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CHIBE in the News

Do Wellness Incentive Programs Improve Health and Reduce Costs?

By In the News

Source: The Commonwealth Fund, May 29, 2012 A new Commonwealth Fund issue brief examines a study by Harald Schmidt and colleagues evaluating a German wellness program. While German wellness programs show cost-saving potential, participation in the programs is less likely among those with low incomes or poor health. As the Affordable Care Act allows for incentive increases in employer wellness programs, these researchers caution that the programs should be monitored very carefully.

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“Your Big Idea” Innovation Tournament Announces Two Winners

By In the News

Source: Penn Medicine News, May 24, 2012 Penn Medicine’s first “Your Big Idea” Challenge selected two winning ideas out of over 1,700. The winning ideas that will be implemented are MyPenn Scheduler, an interactive appointment scheduling website and Patient Service Kiosks that enable patients to register and check in for appointments. Christian Terwiesch and Kevin Mahoney are very pleased with the quality and quantity of the ideas submitted for the tournament.

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Hiring Decisions Based on Employee Health Habits

By In the News

Source: Cincinnati Business Courier, May 18, 2012 In a Cincinnati Business Courier report addressing company hiring decisions, Harald Schmidt comments that employers have a key role to play in helping their workers develop healthier behaviors, and abrogating responsibility by not hiring smokers and obese people is not sufficient.

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David Asch Receives Distinguished Graduate Award

By In the News

Source: Penn Medicine, May 14, 2012 David Asch was a recipient of this year’s Distinguished Graduate Award from Penn Medicine. The award represents the highest honor bestowed upon graduates of the Perelman School of Medicine and honors highly accomplished alumni for their outstanding service to society and to the profession of medicine.

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Using Games and Competition to Improve Health

By In the News

Source: The Wall Street Journal, May 1, 2012 Gaming techniques are an increasingly popular new way to improve health behaviors. A number of workplace programs are using competitive videogame-style techniques to motivate employees to eat healthier and exercise more. Kevin Volpp notes that there is not a lot of peer-reviewed evidence out there that these gaming techniques actually achieve sustained improvement in health outcomes.

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“Your Big Ideas Challenge” Yields Innovative Ideas From Penn Staff

By In the News

Source: MedCity News, April 23, 2012, LDI Health Economist, April 25, 2012 Kevin Mahoney’s “Big Ideas Challenge” sought ideas for innovative ways to improve patient care from Penn staff. Ten ideas were chosen out of over 1,750 to be presented at a town hall meeting next month. Future innovation tournaments will focus on more targeted issues. Christian Terwiesch described this as “the American Idol phenomena” because “you have thousands of potential innovations but don’t know which ones would ultimately create the kind of value that really moves the needle on patient experience.” He also pointed out that the winning ideas…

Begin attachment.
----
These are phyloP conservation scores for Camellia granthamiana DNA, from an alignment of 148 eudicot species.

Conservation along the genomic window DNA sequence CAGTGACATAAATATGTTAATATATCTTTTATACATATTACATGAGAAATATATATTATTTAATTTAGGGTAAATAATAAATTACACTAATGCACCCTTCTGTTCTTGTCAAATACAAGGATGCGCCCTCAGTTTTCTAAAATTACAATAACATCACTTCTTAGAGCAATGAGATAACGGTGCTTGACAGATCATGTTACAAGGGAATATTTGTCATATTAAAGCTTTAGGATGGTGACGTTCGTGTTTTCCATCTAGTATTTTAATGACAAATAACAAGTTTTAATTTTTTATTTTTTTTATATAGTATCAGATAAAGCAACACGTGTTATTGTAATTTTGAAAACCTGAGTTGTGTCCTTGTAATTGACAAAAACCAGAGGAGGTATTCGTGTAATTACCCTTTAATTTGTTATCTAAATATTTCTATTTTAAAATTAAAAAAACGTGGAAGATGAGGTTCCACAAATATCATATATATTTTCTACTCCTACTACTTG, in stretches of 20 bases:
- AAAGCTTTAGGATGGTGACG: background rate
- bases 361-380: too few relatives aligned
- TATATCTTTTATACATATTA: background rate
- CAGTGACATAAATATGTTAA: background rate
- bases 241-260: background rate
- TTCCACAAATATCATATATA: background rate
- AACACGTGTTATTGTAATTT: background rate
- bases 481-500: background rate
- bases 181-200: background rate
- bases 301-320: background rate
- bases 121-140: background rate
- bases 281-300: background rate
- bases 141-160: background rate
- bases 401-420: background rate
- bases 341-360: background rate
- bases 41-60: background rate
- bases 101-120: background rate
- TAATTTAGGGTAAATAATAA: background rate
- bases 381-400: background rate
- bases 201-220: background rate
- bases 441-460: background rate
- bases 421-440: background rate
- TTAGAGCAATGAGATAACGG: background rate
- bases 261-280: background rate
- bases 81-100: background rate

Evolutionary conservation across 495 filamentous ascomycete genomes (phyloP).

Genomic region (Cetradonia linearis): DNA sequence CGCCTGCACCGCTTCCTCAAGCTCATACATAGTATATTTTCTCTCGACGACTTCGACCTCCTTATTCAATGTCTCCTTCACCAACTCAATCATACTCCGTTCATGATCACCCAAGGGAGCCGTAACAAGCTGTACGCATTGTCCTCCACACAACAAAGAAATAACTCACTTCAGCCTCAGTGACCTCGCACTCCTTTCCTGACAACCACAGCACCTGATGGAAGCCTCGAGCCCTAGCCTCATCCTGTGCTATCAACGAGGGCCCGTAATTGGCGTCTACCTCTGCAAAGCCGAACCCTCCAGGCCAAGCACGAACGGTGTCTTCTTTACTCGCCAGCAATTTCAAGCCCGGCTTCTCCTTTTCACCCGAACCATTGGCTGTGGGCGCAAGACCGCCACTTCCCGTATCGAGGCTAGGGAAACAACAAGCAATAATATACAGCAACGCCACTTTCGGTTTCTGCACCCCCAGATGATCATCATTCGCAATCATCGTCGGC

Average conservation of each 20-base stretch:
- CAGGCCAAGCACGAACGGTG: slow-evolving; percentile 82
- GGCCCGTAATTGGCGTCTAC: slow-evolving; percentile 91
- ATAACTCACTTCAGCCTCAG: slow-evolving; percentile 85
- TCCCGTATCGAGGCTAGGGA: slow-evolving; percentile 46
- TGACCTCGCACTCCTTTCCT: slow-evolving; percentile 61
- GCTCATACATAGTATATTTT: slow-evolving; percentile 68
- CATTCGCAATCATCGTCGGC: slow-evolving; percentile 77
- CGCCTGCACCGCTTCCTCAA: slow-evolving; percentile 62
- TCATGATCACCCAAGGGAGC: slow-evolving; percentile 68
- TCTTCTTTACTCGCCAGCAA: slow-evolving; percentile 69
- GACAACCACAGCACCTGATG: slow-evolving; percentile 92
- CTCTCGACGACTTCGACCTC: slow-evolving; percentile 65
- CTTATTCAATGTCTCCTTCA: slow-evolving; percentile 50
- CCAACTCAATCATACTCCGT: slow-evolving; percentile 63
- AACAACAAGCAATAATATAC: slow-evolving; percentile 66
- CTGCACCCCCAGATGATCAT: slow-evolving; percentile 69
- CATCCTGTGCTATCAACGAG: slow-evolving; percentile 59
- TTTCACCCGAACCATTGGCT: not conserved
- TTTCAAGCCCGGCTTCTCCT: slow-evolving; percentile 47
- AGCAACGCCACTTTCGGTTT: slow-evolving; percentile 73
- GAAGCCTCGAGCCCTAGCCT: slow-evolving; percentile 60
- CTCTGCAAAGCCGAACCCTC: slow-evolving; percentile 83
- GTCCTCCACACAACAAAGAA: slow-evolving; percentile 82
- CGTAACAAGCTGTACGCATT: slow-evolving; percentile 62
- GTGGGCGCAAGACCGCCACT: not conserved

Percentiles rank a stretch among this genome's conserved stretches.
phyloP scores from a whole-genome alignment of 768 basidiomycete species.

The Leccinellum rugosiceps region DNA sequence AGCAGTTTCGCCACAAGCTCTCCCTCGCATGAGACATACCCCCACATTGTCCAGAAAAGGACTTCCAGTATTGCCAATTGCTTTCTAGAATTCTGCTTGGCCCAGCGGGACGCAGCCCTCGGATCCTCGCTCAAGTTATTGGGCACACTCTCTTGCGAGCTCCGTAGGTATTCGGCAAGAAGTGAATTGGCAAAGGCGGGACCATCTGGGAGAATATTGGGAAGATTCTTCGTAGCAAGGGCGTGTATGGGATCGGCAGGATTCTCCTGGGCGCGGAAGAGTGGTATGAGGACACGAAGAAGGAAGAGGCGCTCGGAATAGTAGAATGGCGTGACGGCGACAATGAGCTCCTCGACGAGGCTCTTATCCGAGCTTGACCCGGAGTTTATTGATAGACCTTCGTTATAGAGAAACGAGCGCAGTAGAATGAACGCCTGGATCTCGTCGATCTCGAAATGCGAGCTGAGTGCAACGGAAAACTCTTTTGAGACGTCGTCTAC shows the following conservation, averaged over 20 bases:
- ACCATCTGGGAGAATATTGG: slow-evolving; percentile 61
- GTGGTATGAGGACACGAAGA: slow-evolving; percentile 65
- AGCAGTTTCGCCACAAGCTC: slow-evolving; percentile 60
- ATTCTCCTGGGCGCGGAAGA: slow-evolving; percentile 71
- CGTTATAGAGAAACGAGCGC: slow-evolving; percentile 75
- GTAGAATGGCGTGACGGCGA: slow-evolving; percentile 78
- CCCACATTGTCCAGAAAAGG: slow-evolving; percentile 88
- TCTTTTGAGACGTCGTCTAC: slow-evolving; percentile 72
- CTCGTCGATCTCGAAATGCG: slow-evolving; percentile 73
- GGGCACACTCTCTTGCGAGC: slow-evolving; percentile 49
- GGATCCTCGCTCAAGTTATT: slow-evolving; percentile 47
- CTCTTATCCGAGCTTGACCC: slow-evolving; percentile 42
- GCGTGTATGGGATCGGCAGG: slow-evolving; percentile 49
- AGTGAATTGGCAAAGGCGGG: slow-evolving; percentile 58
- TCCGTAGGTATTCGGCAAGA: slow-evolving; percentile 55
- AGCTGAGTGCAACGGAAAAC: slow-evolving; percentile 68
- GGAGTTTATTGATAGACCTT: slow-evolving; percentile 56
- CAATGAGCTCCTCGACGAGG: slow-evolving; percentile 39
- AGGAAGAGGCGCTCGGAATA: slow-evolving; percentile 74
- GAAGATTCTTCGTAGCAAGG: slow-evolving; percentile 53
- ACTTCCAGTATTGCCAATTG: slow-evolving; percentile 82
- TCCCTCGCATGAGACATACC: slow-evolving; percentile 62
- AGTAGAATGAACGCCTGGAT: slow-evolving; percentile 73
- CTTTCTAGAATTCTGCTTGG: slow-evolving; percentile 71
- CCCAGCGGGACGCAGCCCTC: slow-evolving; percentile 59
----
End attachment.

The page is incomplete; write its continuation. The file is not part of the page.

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Technology to Transform Medicine

By In the News

Source: AAMC Reporter, April 19, 2012 In an interview with the AAMC Reporter about his book “Smart Medicine,” Bill Hanson discusses how technological advances make health care more efficient and less costly. He suggests that the traditional model of medical education is already over and that the new model is moving toward a more team-based approach leaning heavily on easily accessible information.

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Innovative Ideas to Solve Health and Health Care Problems

By In the News

Source: Robert Wood Johnson Foundation Blog, April 4, 2012 The Robert Wood Johnson Foundation recently announced that they are supporting a number of research projects testing simple interventions that may have widespread impact on complex problems. The initiative titled “Applying Behavioral Economics to Perplexing Problems In Health and Health Care” received administrative support from LDI CHIBE. Eight innovative proposals were selected to be funded through the initiative and teams will convene next year to share their findings.

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Recommendations Against Unnecessary Medical Tests

By In the News

Source: Philadelphia Inquirer, April 4, 2012 A new campaign has nine medical societies making recommendations against dozens of unnecessary medical tests in order to cut costs and avoid anxiety and risky follow-up procedures in patients. Mark Pauly believes that insured patients might not question the need for tests that they are not paying for directly. He says “the way to get them to do it is to give them a stake in the outcome.”

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